Volume 50, No.3 - Fall 2004
Editor of this issue: Violeta Kelertas
ISSN 0024-5089
Copyright © 2004 LITUANUS Foundation, Inc.

Book Review

Stephen Collishaw, The Last Girl. New York: St. Martin's Press, 2003. 310 pages.

"The earth, I felt, was beginning to shift, and the long dead were stirring." (7)

With The Last Girl, Stephen Collishaw has succeeded in bringing the small region of Vilnius alive. A place that often is dismissed as backward or treated as overly exotic, this novel portrays it with a great deal of affection and a healthy critical eye. Skillfully weaving together the multiple identities of the city—Vilna, Vilne and Wilno—Collishaw rightly leaves the story of this city open-ended and unresolved, and its narrator and protagonist unredeemed. In doing so, and by offering a very frank and tender image of a place and its people, Collishaw has opened a much-needed space for inter-cultural conversations about the war, the Shoah, and Lithuania's Soviet legacy.

The Last Girl is written in a pared-down prose and clipped dialogue. It is told in three parts, each of which is structured around one of the women who have shaped the protagonist's life. Part I, "Jolanta" (a woman representing hope for the future) is narrated in the first-person. It opens in the narrative present: independent Lithuania of the 1990s, with the aging Steponas Daumantas wandering through Vilnius, reading in its cafes, drinking to excess, and obsessively photographing its young mothers with their children. In a former life Daumantas was a writer, a poet, and eventually a professor. He witnessed the city's transformation from the Polish-Jewish Wilno/Wilne to the Lithuanian Vilnius, and his obsessive picture-taking is a symptom of the trauma of lost love. Present-day Daumantas lives in an apartment overlooking a park on Vokiečiř (German) Street, in the heart of what was once Jewish Vilne. During the Nazi occupation, this street was the dividing line between the city's two ghettos in which approximately 100, 000 people were imprisoned, over ninety per cent of whom perished at Ponar (Paneriai) or in concentration camps in Estonia. From his vantage point overlooking the spot where the Great Synagogue and famous Strashun Library once stood, the past bleeds into the present for Daumantas, and the ghetto comes alive. Even in the 1990s, he walks and frequents cafés in the ghetto:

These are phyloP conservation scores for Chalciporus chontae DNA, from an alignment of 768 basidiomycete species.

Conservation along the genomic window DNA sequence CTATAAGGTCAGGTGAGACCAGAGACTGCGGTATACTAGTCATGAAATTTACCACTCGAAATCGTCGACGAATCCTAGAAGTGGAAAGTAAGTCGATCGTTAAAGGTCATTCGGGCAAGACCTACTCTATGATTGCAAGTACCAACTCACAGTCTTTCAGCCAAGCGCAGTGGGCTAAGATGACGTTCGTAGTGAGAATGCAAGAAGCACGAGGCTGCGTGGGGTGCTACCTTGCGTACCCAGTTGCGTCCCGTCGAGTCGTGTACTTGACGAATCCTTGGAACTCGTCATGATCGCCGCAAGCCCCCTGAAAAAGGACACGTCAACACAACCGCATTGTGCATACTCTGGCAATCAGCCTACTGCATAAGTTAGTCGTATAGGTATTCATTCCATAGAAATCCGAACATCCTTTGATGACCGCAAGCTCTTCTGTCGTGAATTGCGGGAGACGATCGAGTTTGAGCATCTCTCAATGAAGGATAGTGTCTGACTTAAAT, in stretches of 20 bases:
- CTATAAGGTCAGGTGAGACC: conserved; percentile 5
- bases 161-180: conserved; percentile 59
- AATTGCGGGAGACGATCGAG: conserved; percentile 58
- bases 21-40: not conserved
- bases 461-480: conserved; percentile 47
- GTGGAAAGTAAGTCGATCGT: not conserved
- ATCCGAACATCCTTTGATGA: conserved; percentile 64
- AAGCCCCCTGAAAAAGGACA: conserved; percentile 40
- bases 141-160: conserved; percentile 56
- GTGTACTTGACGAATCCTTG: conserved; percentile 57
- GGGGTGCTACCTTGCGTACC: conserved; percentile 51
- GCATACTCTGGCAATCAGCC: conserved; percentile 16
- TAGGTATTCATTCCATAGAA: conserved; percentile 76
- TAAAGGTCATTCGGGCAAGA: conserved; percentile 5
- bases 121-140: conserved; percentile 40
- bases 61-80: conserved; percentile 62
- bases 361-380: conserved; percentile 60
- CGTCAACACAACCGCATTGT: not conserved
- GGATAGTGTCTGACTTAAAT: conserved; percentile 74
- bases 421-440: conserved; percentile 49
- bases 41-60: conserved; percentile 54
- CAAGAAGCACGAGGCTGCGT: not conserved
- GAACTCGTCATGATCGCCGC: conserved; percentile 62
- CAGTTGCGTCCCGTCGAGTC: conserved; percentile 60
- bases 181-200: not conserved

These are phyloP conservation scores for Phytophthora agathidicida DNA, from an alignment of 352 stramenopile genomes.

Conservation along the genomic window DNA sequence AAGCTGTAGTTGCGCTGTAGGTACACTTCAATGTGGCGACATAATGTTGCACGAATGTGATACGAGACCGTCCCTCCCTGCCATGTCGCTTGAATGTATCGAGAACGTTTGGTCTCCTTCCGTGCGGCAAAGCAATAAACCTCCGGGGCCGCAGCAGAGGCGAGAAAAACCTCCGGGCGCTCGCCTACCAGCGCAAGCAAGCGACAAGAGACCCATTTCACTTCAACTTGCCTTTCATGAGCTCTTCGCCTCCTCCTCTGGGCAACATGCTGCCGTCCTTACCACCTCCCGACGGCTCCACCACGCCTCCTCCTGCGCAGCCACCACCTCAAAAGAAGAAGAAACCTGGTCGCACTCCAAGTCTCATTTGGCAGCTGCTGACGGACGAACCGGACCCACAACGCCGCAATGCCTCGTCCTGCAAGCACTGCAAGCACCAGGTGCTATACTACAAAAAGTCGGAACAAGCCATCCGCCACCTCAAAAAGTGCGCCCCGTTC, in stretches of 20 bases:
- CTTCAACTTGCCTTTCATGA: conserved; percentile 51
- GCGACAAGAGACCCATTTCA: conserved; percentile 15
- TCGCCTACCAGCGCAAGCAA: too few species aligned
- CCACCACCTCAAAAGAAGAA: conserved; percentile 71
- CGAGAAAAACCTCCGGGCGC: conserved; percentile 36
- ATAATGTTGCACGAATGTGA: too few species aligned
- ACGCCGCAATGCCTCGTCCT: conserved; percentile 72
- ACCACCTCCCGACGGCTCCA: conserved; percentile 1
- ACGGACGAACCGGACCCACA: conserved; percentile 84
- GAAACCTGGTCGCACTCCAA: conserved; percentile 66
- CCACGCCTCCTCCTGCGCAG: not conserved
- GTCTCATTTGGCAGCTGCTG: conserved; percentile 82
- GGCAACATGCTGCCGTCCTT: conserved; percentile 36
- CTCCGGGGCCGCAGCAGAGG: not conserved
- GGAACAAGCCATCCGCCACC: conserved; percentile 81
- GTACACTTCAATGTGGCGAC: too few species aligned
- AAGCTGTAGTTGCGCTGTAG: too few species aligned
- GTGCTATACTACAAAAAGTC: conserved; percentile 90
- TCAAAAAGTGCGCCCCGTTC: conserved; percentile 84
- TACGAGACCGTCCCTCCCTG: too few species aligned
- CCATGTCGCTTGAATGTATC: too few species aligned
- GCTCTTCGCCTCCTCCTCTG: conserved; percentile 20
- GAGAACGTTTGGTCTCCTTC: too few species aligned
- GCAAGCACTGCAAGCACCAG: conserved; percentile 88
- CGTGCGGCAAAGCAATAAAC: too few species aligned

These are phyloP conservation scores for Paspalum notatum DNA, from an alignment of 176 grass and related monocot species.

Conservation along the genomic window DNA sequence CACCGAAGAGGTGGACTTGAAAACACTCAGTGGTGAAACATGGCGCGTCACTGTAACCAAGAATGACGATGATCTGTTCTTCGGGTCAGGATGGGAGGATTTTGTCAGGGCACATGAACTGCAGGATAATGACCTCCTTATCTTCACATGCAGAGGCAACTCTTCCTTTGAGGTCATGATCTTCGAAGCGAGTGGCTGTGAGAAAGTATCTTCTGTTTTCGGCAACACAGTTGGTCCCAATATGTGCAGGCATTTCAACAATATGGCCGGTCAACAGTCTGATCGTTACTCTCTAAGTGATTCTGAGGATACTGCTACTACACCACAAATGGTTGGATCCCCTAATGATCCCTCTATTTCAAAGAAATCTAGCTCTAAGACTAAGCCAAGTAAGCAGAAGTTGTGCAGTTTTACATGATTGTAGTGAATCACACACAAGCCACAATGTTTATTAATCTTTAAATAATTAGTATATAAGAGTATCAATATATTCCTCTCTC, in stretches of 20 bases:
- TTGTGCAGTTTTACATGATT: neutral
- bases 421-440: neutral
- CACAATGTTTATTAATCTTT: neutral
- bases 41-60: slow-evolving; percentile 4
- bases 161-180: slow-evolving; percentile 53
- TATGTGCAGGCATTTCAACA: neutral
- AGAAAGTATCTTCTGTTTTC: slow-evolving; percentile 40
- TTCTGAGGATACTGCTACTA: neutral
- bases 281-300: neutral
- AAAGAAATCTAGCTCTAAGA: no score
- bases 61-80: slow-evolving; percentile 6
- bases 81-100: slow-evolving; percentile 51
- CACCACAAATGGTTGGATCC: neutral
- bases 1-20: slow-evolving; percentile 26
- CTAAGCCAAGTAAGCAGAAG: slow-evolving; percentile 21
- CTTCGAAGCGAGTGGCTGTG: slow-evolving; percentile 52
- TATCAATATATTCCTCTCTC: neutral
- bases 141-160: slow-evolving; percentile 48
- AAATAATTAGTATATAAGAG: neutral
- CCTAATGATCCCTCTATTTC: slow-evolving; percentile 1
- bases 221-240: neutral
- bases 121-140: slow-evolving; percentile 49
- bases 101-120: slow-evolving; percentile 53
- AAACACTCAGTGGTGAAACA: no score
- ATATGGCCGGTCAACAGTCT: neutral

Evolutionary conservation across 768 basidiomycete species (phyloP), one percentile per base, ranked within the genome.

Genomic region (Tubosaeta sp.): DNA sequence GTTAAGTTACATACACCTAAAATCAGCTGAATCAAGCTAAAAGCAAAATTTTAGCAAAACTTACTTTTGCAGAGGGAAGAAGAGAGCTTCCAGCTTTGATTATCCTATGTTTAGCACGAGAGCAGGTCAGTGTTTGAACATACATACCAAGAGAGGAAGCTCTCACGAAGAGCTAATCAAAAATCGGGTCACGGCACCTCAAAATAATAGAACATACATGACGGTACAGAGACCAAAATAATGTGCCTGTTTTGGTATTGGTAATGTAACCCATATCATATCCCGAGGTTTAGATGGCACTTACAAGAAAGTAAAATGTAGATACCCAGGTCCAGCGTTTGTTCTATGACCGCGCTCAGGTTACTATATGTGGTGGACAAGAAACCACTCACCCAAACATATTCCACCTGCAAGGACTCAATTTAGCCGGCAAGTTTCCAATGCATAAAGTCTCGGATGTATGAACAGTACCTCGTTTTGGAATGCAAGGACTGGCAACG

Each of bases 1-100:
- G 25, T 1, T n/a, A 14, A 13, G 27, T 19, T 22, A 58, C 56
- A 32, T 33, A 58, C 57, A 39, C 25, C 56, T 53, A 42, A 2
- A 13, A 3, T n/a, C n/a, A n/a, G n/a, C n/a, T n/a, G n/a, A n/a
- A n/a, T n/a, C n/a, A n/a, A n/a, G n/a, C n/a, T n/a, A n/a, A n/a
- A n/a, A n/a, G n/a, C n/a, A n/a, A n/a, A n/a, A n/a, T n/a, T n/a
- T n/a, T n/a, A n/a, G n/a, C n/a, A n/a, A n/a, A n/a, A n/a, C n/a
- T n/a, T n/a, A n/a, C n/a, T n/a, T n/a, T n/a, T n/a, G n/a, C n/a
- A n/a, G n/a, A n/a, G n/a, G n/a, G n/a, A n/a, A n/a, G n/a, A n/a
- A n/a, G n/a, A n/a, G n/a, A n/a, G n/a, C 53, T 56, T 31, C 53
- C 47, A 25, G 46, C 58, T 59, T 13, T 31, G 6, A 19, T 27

The ghetto is flourishing. For years these streets bore little sign of what they had been. They fell silently into decay. Windows gaped, empty sockets, great weeping holes. Buildings bereft of their owners, of their past. Now the plaster is renewed, the floors are retimbered. The roofs are retiled and the cobbles are relaid. The facades are repainted and walls wear signs recounting the history of the ghetto. But for years those decaying broken-backed buildings were signs. Now they are gone and we have smart boutiques, restaurants and Western cafes. (9)

For Daumantas, all roads, past and present, converge in the ghetto and lead back to his moment of ultimate failure. When the Nazis arrived in Vilnius, a Jewish woman, Rachael, whom he had loved since his boyhood, was imprisoned in the ghetto together with her baby. When Rachael pleaded with Daumantas to save her, to take her out of the ghetto, he panicked. When she tried to thrust her baby into his arms, Daumantas turned and ran, abandoning the opportunity to save two lives, and committing a sin for which he would never forgive himself. And so, as he approaches the end of his life, Daumantas lives life as a prayer. Although he has long since lost the ability to pray in the many churches of Vilnius, he compiles his collection of photographs of mothers instead: a monument for the woman he loved and for her baby. And for their community, annihilated and forgotten.